Executive pay is a mystery to most of us. How could anybody be worth the $8.32 million Fonterra has paid its chief executive, Theo Spierings in the latest financial year?

Even if it was a fantastically successful year for the farmers' dairy co-operative and its milkers, $8 million seems wildly excessive by the standards of ordinary wages and salaries.

In fairness it should be pointed out that "only" $2.46 million of the CEO's package was base salary, the certain income that bears comparison with a secure wage.

But that sum breaks down to $47,500 a week, which is not much less than the average New Zealand wage earner receives in a year.


When you add the CEO's additional benefits worth $170,036, and the incentive payments he has been awarded - $1.83m on short-term incentives, $3.86m for the long-term - the total is the equivalent of $160,000 a week, which is far more than most us earn in a year, including those who get out of bed before dawn to milk the cows.

It is cold comfort to be reminded that chief executives' salaries are set by boards of directors who are looking at the company's earnings and other performance indicators, and they are answerable to shareholders - especially farmers in Fonterra's case - for the rates they pay. Federated Farmers board member Chris Lewis says of the salary, "Yes, it's a lot of money. But Fonterra is a unique business, it is very hard to compare it to any other company in New Zealand."

Fonterra's chairman, John Wilson, said Spierings' remuneration was benchmarked using independent advisers and measured against 24 Australian listed companies of similar size. It would be good to hear him say what the chief executive specifically did to deserve such an eye-watering amount.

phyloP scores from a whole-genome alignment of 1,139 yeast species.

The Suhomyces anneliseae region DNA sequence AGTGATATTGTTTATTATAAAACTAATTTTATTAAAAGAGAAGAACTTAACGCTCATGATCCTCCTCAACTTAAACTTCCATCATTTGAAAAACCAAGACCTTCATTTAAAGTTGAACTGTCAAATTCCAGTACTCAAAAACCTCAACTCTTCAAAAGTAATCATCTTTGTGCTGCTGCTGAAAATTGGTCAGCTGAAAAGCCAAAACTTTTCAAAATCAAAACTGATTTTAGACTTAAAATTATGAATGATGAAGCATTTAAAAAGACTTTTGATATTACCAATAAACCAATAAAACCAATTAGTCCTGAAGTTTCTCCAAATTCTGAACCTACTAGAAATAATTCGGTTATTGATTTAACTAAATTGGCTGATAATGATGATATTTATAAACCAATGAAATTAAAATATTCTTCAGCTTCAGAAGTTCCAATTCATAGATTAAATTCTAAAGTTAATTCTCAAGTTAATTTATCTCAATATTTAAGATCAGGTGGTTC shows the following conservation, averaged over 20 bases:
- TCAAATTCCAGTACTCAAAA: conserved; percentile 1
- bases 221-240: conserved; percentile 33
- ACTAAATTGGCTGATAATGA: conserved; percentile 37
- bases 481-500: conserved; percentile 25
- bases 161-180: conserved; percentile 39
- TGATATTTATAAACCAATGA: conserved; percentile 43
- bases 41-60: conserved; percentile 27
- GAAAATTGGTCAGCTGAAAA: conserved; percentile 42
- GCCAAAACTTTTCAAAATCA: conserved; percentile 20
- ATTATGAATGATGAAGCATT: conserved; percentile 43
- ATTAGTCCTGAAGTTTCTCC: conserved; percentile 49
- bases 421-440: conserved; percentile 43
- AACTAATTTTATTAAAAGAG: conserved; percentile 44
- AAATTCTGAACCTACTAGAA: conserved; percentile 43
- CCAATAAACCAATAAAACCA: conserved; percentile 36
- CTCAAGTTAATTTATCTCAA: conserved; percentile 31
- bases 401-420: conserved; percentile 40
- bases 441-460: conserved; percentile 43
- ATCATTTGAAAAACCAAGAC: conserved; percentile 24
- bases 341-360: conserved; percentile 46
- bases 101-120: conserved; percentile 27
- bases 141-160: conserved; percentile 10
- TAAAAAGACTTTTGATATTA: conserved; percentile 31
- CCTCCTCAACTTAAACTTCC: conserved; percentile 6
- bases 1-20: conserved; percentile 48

It is true Fonterra is unique in New Zealand - our only company of truly significant scale internationally.

It has multinational investments in production and marketing and it is one of the leading dairy traders in the world. But is also true to say that international executive salaries have risen to a point that causes concern throughout the developed world.

Developed countries are generally liberal democracies that believe in rich personal rewards for risk, enterprise, leadership and success. But they are also believe in fairness and social equity.

When they suspect corporate executives and directors are ratcheting up their salaries by paying each other fortunes, sooner or later a backlash is likely to occur.

It may take the form of tax rates and regulation that discourage enterprise and effort in the name of sharing wealth. That is in nobody's interest.


Good chief executives deserve to be very well paid. Leadership is not easy in any field and good leaders are scarce. Not many people have the personal qualities and drive required to get an organisation performing as well as it should be.

Business leadership is especially hard because there are usually clear numerical measures of the organisation's performance.

Boards who pay business leaders should apply those measures rigorously and be seen to do so. Too often, we suspect, they are too soft.